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Motivation to Learn and the Affective Filter

Motivation to Learn and the Affective Filter

Humans react to stress and stressful emotions in a number of ways.

The flight-or-fight instinct is hardwired, but so is our ability to reflect and respond calmly and rationally; after all, our frontal lobes, where such cognitive abilities originate, is what differentiate us Homo sapiens the most.

Should we favor one or the other?  It depends on the situation.

If a predator, like a lion, is chasing you, RUN.

If you are giving an important speech, and you start getting nervous, RELAX.


And, as it turns out, if you are trying to acquire another language and you don’t relax, under stress, you may find it impossible to get any better.

This post will cover why that is and what we can do about it.


In The Motivation Equation to Teach Students, we discussed various issues regarding motivation and its importance to learning in general.

Increasing motivation is about increasing Value and Expectancy while decreasing Delay and Impulsiveness.

The Motivation Equation
The Motivation Equation

While many of these motivational factors can be enhanced through the individual activities themselves, but perhaps one of the most important is about changing the learning environment itself.


The Fifth Motivational Factor: The Environment

In a language learning setting, the environment dictates how comfortable the student will be, not only in expressing themselves but also just what new information they are going to be able to take in.

Negative emotions kill language learning before it even has a chance to begin.



Setting up a positive environment then is absolutely fundamental: for peaceful and practical classroom management and for real learning to be able to occur in the first place!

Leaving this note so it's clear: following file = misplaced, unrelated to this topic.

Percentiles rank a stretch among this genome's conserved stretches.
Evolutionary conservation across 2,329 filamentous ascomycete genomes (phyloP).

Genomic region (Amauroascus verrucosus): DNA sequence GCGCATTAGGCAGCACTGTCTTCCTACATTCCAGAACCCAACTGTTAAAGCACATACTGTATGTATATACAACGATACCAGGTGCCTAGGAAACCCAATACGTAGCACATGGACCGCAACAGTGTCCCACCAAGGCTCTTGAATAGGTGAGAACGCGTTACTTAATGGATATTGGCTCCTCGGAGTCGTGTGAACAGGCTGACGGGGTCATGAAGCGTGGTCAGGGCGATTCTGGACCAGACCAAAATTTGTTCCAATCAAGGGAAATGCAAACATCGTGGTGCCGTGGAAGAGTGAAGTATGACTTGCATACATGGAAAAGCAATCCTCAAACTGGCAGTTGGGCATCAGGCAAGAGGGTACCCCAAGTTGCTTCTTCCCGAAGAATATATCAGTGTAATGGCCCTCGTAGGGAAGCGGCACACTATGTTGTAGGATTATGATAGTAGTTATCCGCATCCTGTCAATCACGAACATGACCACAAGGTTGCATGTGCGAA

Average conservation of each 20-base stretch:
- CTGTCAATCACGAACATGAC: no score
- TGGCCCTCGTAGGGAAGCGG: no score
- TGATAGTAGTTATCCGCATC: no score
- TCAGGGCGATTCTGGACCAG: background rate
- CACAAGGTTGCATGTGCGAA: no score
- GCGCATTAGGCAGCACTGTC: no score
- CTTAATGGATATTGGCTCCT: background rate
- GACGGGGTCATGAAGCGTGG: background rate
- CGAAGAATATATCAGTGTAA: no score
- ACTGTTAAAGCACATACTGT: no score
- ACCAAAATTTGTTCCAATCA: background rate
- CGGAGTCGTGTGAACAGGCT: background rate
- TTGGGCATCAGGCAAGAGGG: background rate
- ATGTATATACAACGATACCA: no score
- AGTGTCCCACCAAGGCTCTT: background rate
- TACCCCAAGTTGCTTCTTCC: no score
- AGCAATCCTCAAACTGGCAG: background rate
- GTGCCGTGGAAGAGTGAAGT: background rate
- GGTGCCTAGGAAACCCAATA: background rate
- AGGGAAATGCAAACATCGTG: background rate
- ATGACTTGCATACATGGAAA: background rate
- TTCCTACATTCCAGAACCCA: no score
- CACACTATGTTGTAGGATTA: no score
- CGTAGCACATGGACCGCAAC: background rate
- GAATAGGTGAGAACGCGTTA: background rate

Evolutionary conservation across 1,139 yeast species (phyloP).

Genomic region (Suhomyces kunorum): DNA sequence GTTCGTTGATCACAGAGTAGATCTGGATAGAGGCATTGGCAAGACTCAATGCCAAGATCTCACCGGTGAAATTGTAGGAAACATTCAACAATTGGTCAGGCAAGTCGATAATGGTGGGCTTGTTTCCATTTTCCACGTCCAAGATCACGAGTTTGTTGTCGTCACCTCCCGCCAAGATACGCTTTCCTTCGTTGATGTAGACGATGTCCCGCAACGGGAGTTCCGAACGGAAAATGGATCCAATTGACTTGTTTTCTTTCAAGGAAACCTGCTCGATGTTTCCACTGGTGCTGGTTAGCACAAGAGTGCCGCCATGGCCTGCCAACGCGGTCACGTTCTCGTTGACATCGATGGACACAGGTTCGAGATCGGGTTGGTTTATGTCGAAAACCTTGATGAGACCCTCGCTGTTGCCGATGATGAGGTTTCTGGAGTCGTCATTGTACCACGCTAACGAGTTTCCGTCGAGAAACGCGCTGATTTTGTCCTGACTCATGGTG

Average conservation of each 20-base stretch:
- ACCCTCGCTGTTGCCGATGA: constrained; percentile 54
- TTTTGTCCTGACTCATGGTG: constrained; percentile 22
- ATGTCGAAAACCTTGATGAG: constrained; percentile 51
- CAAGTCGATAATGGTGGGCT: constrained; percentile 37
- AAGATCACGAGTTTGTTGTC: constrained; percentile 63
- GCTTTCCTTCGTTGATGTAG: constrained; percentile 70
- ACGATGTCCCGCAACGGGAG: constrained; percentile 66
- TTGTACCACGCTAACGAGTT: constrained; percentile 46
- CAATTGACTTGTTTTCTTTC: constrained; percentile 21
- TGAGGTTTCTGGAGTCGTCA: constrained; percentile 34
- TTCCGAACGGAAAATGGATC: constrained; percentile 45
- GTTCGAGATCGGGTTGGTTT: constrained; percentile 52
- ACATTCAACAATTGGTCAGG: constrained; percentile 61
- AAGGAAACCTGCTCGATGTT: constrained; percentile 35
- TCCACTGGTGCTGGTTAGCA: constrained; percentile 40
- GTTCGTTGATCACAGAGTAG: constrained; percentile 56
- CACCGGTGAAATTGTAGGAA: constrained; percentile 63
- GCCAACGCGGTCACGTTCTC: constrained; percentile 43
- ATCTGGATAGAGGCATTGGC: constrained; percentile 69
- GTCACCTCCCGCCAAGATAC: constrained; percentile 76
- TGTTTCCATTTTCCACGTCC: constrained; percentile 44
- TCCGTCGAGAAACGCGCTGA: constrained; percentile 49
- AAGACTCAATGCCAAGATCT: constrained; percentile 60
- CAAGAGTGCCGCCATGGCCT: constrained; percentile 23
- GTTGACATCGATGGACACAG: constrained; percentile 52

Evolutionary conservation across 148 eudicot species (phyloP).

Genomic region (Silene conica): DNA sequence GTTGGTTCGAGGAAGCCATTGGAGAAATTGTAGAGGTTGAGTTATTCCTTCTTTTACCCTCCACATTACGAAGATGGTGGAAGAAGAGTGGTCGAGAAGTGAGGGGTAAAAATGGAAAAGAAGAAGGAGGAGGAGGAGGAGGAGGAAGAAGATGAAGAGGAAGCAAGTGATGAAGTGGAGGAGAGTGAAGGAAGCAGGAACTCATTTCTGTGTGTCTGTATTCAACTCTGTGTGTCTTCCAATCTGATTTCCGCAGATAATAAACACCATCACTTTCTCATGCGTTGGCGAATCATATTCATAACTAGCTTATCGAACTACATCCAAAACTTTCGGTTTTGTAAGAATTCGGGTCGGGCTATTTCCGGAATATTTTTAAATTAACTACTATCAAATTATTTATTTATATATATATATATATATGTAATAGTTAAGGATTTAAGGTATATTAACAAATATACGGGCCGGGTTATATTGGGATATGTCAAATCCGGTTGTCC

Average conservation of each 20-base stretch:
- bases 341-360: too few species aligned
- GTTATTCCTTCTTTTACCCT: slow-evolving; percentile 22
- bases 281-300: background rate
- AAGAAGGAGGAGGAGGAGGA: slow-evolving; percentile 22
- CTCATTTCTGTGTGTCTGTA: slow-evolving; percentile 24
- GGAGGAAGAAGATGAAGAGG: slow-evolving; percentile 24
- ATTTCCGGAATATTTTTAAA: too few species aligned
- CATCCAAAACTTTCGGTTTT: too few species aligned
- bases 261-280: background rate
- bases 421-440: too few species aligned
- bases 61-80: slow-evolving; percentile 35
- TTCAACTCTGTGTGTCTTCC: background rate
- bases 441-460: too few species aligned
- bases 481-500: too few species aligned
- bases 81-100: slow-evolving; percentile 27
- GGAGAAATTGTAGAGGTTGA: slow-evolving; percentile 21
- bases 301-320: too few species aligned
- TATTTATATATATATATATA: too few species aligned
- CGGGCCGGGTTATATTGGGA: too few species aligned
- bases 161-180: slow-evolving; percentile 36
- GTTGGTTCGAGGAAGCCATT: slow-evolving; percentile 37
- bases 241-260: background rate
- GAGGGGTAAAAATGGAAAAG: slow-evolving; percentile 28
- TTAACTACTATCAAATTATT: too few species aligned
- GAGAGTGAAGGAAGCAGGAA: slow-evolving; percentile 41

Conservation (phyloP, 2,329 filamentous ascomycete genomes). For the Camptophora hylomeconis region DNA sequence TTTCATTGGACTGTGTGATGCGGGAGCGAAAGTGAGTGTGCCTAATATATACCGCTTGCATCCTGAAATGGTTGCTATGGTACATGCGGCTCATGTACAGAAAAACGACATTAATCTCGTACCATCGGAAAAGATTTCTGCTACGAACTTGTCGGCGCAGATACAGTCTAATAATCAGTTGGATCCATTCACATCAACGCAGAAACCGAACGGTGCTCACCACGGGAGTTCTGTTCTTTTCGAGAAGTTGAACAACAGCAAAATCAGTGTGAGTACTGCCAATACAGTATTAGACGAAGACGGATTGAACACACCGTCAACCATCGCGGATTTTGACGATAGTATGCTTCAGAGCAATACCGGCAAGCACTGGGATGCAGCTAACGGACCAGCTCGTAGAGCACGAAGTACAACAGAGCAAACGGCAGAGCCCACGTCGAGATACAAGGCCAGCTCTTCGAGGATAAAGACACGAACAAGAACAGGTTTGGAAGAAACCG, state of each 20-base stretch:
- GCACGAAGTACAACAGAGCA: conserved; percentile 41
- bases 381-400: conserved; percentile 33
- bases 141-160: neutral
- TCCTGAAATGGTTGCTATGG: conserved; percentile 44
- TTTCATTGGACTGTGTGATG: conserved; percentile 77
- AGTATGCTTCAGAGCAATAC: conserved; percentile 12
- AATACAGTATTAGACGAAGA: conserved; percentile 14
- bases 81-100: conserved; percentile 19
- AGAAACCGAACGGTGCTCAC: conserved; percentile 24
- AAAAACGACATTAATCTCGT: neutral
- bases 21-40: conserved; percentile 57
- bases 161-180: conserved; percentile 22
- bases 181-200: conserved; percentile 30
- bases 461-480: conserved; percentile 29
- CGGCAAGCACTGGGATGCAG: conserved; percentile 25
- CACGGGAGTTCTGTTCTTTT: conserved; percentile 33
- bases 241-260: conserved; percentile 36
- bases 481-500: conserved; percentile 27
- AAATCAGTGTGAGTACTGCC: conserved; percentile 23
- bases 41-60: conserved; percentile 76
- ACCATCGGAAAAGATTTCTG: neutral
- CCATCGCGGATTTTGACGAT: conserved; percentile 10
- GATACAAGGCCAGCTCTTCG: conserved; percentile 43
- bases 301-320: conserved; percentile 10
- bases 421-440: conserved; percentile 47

The Language Learning Environment and Krashen’s Affective Filter

Krashen’s Input Hypothesis has five main aspects:

1- Learning/Acquisition Distinction

2- The Natural Order Hypothesis

3- The Monitor Model

4- The Input Hypothesis

5- The Affective Filter


Krashen noted early on how first language learners received graded, comprehensible input based on their current ability (through guided ‘caretaker talk’ from a parent always at a level similar to theirs).  Plus, we know how excited parents can be when their kids talk.  That kind of positive feedback is extremely helpful for language development.

This helped children feel comfortable expressing themselves and bodes well for proper language acquisition to occur.


Krashen likened the learning environment as a filter of sorts.  He coined the term, affective filter, as affect, in psychological terms, means emotional.

Positive learning environment – low or no affective filter

Negative learning environment – high or strong affective filter


The Affective Filter: Low vs. High
The Affective Filter: Low vs. High


Strong Affective Filter: Acquisition Less Likely to Stick

‘…stress markedly impairs memory retrieval, bearing, for instance, the risk of underachieving at exams. Recent evidence further indicates that stress may hamper the updating of memories in the light of new information and induce a shift from a flexible, ‘cognitive’ form of learning towards rather rigid, ‘habit’-like behaviour’ (Nature: Learning and memory under stress: implications for the classroom)

If a student has a strong affective filter, input is quite literally being filtered out before it reaches the necessary faculties in the brain for language processing.